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Recalling when little "Tweetsie" tooted "goodbye" and sadly faded into yesteryear

Bob Cox • Updated Jul 17, 2017 at 11:56 AM

The road out of Johnson City and Erwin, both situated in Tennessee, climbed upward and upward. You climbed until you approached the 4,000-foot mark, and there, high in the pass, made a short-lived acquaintance with the North Carolina border.

Anyone from that area would readily tell you that this is genuine "hillbilly" country, the land of "Li'l Abner" Yokum, Daisy Mae, Mammy Yokum, Pappy Yokum, Sadie Hawkins, The Shmoo and Fearless Fosdick. Moonshine was the standard beverage of those quaint unassuming folks, and the dodging of "revenooers" became a national pastime.

After descending the long fields and level acres, visitors were astonished to see the straight up and down patches of land that hillbillies managed to till. One couldn't help but wonder how come the poor farmer didn't fall off his field, even if his reliable mule managed to remain steady.

Highway 81, which was repaved and relocated, was a shortcut through the hills, and you were apt to think that the folks have it tough enough right on the main highway. But if you once in a while get a quick look up some fleeting valley, you'll see a home half-buried in the hills. This was paradise at its finest.

One has to wonder what it must be like further back in the hills. But this is the "Land of the Long Rifles," a stronghold of Anglo-Saxons who came here a long time ago and would subsist no other way. Also, they just might not take too kindly to our intrusion, so it's time to shovel on.

The languid pleasures of Asheville, N.C., must have seemed pale after experiencing the fun up in the hills. You leave the mountain cabins with the view of washing machines proudly displayed on porches for all to observe their bragging rights.

The visitor soon came to a land of Cadillac automobiles and richly caparisoned females of smug men and a beautiful aura of big bankrolls surrounding scenic Asheville. Ahead we see the remarkable Biltmore Hotel with all of its fancy mountain resort trappings. This place is a jumping off spot for the drowsy, dreamy Smokies.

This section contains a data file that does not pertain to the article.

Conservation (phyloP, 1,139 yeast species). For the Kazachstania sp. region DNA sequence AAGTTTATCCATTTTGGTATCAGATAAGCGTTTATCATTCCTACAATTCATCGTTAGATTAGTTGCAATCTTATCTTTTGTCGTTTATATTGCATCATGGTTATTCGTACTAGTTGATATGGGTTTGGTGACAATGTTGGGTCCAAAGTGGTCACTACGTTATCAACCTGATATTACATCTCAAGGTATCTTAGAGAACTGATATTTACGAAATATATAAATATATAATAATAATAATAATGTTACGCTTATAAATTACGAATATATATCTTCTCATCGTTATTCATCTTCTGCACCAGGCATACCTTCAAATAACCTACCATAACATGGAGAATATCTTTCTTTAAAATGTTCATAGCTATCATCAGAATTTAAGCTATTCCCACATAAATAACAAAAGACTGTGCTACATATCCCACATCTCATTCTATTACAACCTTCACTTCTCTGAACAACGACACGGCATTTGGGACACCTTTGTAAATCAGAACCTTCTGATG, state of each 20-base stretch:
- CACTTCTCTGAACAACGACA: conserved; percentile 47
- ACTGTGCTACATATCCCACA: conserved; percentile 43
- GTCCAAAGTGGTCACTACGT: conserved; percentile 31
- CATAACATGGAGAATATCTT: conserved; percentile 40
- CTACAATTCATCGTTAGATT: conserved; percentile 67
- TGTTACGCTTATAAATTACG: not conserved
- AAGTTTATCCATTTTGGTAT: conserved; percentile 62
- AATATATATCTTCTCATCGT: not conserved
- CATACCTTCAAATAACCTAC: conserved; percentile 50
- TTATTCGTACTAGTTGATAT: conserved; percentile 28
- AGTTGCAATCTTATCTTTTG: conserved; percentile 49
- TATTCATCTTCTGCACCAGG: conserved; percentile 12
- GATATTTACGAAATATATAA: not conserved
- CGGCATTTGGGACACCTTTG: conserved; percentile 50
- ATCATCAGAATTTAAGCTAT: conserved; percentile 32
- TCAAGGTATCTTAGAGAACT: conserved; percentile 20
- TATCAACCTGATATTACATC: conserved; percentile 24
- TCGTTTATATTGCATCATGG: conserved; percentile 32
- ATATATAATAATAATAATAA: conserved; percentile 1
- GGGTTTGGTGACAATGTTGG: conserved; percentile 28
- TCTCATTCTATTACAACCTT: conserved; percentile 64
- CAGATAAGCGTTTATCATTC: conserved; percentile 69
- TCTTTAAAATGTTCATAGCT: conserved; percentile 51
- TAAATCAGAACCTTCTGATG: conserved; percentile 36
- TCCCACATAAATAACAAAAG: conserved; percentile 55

Far to the west, the blue sky peaks of the Smokies rose to meet the sky and then fall again and rise again. The profile of these haze-sheltered heights are gorgeous.

An encounter with the afternoon traffic and a brief gulp of scenery made the pedestrian want to get out of the hills and down into the plains. It took a lot of exasperating driving to do it, but finally North Carolina gave way to South Carolina. Finally, the crooked mountain roads gave way to flatlands; cotton replaced pines, and we sadly said goodbye to the imposing but beautiful mountains.

The big news in June 1950 was that the famed little Tweetsie train sadly said, "Toot, Toot, Tweetsie, Goodbye," as folks expressed a tearful farewell to the incredible little vehicle and sadly chugged south for the last time.

In that fateful day, people from far and wide came to take a final look and say a long tearful "farewell" to the wonderful little railroad from out of the annals of yesteryear.

It seemed that the people of Western North Carolina wanted to trade "Tweetsie," a chugging little narrow-gauge mountain train, for a modern highway leading to East Tennessee. Practicality was winning out over nostalgia. The postmaster at Elk Park, N.C., spoke up in favor of the highway over Tweetsie at an Interstate Commerce Commission meeting there.

East Tennessee and Western North Carolina Transportation Co. operators of the 32-mile long railroad from Johnson City to Cranberry, N.C., sought to abandon the narrow-gauge section between O'Brien and Cranberry. The 10-mile stretch between O'Brien and Johnson City was a standard-gauge line.

Tweetsie once transported vacationers and excursionists through the picturesque Tennessee and North Carolina mountains, but passenger service had been abandoned long ago. The company was losing money on its freight business and wanted the ICC to grant them permission to abandon Tweetsie and remove the tracks.

It was understood that Tennessee and North Carolina would jointly cooperate in building a quality highway over the present mountains if the line was abandoned, preferring the highway over the Tweetsie Railroad. It was the end of the line.

 

Reach Bob Cox at [email protected] or go to www.bcyesteryear.com.

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